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Australian Kieran Morland is the Executive Chef of two renowned modern Indonesian restaurants, Merah Putih and Sangsaka, Bali. He has worked at top restaurants in Melbourne (Mecca and Syracuse), London (the Wapping project and 10 greek street), and New York (Momofuku Ssam Bar). Life finally led him to Indonesia where he has spent the last decade exploring the profound diversity of flavours and techniques across the Archipelago. He became the Executive Chef at Ku De Ta, Bali, then later opened the architecturally-stunning Merah Putih in 2013 with business partners Jasper Manifold and Melissa McCabe. It became one of the first restaurants in Bali to pioneer modern Indonesian cuisine.

At his intimate sister-restaurant, Sangsaka, Chef Kieran uses a wide range of traditional spices combined with charcoal cooking from woods such as coffee, clove and rambutan, and coconut husks.

Agora Food Studio is proud to host Chef Kieran for two special events:
11 Nov: Degustation over shared-plates & long tables
12 Nov: Chefs' Table dialogue 


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degustation event

17:30 saturday 11 nov 2017

$100 includes a welcome cocktail by Distillery Lokál using special Timorese botanicals. 

Wines available for purchase 


an intimate dialogue with chefs and food innovators

3pm, sunday 12 nov 2017
$40 includes snacks

What is the future of food in the greater archipelago?

How can we re-frame euro-centric concepts of 'cuisine' in this region, with its vast collection of islands, cultures, and flavours?

How can we put the spotlight on native ingredients?




raw ingredients list

1. What is your philosophy when it comes to food?
I believe in sourcing the best quality ingredients I can find and respecting those ingredients by executing dishes to the best of my ability.

2. Name your most Favourite dish on the menu? And why?
At Merah Putih I like Medan suckling pig dish. It’s a 1kg whole leg or shoulder which we brine, sous vede and then wood roast and serve with pork urutan, tum, eggplant and andaliman. At Sangsaka we change the menu weekly but at the moment i like the Suluwesi charred shellfish with woku curry sauce. We are using slipper lobster, scampi, coral trout and batik clams.

3. Main considerations when it comes to choosing your ingredients?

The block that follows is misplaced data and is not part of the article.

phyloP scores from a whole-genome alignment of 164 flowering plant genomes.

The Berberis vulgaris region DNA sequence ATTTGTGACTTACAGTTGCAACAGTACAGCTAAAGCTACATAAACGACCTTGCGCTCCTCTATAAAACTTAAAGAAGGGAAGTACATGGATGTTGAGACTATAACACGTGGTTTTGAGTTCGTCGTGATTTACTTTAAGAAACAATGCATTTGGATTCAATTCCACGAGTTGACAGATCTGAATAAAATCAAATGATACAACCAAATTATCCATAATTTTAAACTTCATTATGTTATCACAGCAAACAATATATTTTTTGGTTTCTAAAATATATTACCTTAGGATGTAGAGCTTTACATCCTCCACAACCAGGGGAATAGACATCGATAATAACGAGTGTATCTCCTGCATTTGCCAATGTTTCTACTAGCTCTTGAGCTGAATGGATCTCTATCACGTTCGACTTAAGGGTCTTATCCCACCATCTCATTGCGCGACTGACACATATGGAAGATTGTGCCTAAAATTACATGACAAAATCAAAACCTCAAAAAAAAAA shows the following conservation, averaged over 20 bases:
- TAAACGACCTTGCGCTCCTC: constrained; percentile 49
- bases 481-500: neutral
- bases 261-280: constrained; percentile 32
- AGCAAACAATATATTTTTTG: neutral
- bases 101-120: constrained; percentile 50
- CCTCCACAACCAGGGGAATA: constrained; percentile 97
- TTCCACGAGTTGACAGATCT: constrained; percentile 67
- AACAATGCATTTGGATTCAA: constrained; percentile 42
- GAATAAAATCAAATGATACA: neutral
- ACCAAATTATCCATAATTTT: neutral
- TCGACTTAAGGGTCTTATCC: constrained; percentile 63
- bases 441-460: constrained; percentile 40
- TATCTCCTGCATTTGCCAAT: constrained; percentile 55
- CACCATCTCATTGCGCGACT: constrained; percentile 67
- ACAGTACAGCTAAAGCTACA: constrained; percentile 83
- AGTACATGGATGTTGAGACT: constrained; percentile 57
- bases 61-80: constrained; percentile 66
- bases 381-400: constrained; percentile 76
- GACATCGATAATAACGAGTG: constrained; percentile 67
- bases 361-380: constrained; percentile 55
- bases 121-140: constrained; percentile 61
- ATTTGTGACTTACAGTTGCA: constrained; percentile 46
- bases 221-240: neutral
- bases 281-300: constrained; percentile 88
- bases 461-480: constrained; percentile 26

As the restaurants are Indonesian we really try and use as many locally sourced ingredients as possible. We also try to use ingredients that are unusual and unique to this part of the world. Things like jukut undis (local lentil), nasi Jagung (kind of ground corn), kenari (local almond), andaliman (local Szechuan), kemangi (local basil) torch ginger, belimbing, taro, fern tips, curry leaves, kencur, jangu, cassava, etc etc. the list goes on

4. How do you see the growing demands for sustainable produce affecting the food world?
I think it’s a great thing. The more people seek out and demand sustainably sourced produce the easier it is for a chef to be able to serve it. We all have to understand the decisions we make have an impact on this world and collectively we can make a huge difference.

5. If you weren’t a chef, or in the food business, what would you be?
Id love to be an AFL football player but I guess I would need to be good at playing football for that.. but that was my childhood dream so I guess ill go with that.. or maybe Axl Rose in the mid- late 80’s.. that would be pretty awesome.

6. Do you have a memorable food experience that impacted you as a child or young chef?
My mum cooks an amazing roast dinner with all the trimmings. I still love her roast and always request it whenever im back in Melbourne. And when she doesn’t burn the bolognaise its pretty good too!!

7. What do you enjoy most about being a chef?
I like coming up with new dishes or flavour combinations and then implementing them at the restaurants. And working out how to transform classic Indonesian dishes into something we would serve at our places..

8. Other than creating good food, what are the most important qualities that make a successful chef?
Persistence, reliability, consistency, patience. Lots of hard work I guess and continually growing as a chef and moving with the times but not forgetting your style and what you believe in.

9. If you had a choice of anything for your last meal, what would you choose to have?
Hhhmmm.. big call. I had some Olive Sanuki Wagyu sirloin recently which was pretty amazing. Im a pretty big fan of uni too so maybe the uni dish at Amber in Hong Kong or Waku gin in Singapore.

10. Do you have any tips for budding chefs or restauranteurs?
It’s a great industry but make sure you get into it for the right reasons. Money probably shouldn’t be your priority.. if that’s all you think about perhaps banking or recruitment are best for you. Hospitality industry is so much hard work and plenty of ups and downs but I wouldn’t have it any other way.”

- Savour Black Book Asia